Jewish settlers had to wait until the death of Austria’s Catholic and very anti-Semitic Archduchess Maria Theresa and the ascension of her tolerant son, Joseph II, to gain the right to establish communities in northern Croatia, which at the time had been Habsburg territory for nearly three centuries.
Except for the probable existence of a synagogue in Osijek (Roman Mursa) and a few rare references in documents between the twelfth and fifteenth centuries, a prior Jewish presence in the region was unremarkable. Before Joseph II’s 1781 edict of tolerance, however, a few cities, like Krizevci, Koprivnica, Bjelovar, and Osijek, did permit Jewish merchants to spend a maximum of three days here during fairs, but only in exchange for a hefty tax. Then, in 1688, the Austrian army deported 500 Jews from Belgrade to work as slaves in Osijek, which had just been taken back from the Turks. A few decades later, Jews were allowed to settle in certain cities temporarily in order to guarantee a good supply of garrisons.
It was not until 1867, the year the Jews achieved total emancipation under the Austro-Hungarian Empire, that their communities began to develop in Hungary, of which northern Croatia formed an integral part at the time. Croatian Jews numbered 13500 in 1880, and reached 20000 by 1900, the vast majority of them ashkenazic. Jewish fathers devoted to intellectual and commercial pursuits were succeeded by sons who were lawyers, doctors, and journalists. For these younger generations, moreover, Croatian had quickly become a maternal language.
After the First World War, the country was absorbed into the Serbian kingdom. This change, coupled with an upsurge in anti-Semitism fueled by a local nationalism and right-wing extremism, made assimilation more difficult. Zionists took control of the community’s major institutions, while a segment of the Jewish youth was drawn to the underground Communist movement.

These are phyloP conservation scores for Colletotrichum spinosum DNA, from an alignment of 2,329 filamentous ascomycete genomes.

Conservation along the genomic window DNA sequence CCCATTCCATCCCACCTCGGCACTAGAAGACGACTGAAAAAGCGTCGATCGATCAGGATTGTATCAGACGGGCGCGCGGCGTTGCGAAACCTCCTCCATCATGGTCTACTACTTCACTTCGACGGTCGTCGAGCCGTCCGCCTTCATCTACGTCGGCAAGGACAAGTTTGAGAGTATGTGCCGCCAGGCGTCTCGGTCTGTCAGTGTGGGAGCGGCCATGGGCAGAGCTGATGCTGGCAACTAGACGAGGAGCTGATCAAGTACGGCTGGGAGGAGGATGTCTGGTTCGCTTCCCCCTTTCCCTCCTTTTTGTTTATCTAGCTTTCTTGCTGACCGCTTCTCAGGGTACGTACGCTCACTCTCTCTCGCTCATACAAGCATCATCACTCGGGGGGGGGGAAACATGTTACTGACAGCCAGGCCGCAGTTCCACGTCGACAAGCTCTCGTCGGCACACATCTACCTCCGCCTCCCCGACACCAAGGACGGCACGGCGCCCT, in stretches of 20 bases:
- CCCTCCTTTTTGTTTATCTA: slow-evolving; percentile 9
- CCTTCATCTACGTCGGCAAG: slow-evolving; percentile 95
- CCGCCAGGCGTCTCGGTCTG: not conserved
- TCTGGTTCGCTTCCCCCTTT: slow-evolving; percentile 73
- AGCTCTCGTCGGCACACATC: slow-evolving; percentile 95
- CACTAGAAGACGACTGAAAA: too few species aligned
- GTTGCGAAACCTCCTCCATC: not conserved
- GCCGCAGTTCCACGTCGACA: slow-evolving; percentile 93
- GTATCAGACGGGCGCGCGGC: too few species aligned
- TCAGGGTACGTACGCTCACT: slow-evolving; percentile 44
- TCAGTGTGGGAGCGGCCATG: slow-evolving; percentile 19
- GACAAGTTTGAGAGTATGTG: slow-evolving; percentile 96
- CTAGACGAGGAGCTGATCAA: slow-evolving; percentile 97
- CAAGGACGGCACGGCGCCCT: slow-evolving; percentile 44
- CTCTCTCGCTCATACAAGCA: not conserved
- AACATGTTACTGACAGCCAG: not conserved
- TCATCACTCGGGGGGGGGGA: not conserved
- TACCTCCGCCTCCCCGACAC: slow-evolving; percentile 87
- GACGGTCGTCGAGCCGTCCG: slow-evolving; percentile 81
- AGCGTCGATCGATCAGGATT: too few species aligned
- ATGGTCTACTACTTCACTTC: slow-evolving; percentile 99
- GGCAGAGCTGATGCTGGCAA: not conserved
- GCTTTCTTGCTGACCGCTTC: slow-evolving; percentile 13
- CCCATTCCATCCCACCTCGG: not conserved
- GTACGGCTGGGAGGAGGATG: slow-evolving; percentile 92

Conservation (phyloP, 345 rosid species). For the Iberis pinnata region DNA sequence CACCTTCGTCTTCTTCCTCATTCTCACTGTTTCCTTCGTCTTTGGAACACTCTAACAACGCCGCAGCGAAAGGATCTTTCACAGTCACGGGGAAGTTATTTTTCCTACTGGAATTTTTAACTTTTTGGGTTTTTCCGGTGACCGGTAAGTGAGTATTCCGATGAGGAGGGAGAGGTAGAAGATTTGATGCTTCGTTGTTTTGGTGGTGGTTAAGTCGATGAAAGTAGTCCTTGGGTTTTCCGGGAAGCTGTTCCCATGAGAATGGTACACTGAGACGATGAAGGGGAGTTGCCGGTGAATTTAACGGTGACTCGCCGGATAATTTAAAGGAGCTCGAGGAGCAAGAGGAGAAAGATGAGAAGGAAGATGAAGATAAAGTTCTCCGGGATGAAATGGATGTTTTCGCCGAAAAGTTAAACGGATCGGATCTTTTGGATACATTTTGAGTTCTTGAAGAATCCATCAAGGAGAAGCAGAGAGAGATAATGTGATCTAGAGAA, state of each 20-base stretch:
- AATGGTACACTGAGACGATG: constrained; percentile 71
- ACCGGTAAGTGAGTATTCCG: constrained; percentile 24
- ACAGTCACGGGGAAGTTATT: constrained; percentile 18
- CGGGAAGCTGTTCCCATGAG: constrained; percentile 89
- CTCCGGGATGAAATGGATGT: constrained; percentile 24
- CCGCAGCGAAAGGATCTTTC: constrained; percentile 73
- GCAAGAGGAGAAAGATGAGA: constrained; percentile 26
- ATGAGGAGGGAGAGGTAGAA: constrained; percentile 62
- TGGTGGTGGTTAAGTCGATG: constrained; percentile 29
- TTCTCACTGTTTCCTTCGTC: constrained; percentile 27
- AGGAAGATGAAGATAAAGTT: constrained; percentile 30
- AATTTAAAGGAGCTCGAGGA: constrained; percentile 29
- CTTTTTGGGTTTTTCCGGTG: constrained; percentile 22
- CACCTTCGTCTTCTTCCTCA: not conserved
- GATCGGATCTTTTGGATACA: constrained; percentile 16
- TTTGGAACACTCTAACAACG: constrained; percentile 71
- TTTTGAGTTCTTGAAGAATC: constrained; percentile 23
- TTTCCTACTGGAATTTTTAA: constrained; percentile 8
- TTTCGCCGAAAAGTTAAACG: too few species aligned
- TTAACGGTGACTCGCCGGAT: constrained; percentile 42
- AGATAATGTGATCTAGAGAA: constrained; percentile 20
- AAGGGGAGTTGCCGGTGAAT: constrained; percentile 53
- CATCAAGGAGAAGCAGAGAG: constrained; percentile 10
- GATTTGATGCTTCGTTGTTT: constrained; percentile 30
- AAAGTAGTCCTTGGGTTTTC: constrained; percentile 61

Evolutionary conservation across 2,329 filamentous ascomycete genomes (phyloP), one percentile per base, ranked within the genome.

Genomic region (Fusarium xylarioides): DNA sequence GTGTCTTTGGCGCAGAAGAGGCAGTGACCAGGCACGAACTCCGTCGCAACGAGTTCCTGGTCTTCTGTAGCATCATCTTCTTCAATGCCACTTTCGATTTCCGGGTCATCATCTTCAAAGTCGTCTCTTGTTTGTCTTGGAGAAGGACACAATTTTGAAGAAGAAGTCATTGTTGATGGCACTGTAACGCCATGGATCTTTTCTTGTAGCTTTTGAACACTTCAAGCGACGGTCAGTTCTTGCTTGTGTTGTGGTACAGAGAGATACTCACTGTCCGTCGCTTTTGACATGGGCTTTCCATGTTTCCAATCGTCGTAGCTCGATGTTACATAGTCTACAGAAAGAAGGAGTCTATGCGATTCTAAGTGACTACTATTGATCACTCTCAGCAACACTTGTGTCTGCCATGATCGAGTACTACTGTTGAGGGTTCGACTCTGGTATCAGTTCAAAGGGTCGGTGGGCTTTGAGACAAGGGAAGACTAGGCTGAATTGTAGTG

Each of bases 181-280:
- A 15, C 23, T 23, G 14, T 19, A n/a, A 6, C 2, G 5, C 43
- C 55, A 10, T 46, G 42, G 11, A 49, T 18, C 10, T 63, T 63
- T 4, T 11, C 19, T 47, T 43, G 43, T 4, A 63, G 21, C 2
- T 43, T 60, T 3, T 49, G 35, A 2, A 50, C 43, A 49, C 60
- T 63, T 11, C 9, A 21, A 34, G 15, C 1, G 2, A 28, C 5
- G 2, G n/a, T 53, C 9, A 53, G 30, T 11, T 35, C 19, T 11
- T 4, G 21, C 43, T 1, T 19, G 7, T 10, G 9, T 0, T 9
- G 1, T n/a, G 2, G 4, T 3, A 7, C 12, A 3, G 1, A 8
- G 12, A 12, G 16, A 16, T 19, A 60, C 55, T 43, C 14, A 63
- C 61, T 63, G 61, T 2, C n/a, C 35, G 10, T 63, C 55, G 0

When Germany invaded Yugoslavia in April 1941, it installed an independent puppet government in Zagreb led by Fascist nationalist president Ante Pavelic. Soon after, the Ustashis, German army auxiliaries living throughout the Yugoslavian territory, attacked the Jewish community, seizing property, executing or sending residents to concentration camps (most notably in Jasenovac)- all with the aim of effecting a Final Solution.In the spring of 1943, Croatia’s concentration camps were emptied of their Jewish prisoners, who were soon exterminated in Auschwitz. The Roman Catholic Church managed to spare a few hundred Jews married to Christians; other fled to the Italian-occupied zone, while a few hundred more joined the ranks of the Resistance. At the time of the liberation, over 80% of the 25000 Jews living in Croatia in 1941 had been killed. Meanwhile, half the survivors quickly emigrated to Israel. The country’s Jewish community, though still active, consists today of fewer than 2000 members, half whom live in Zagreb.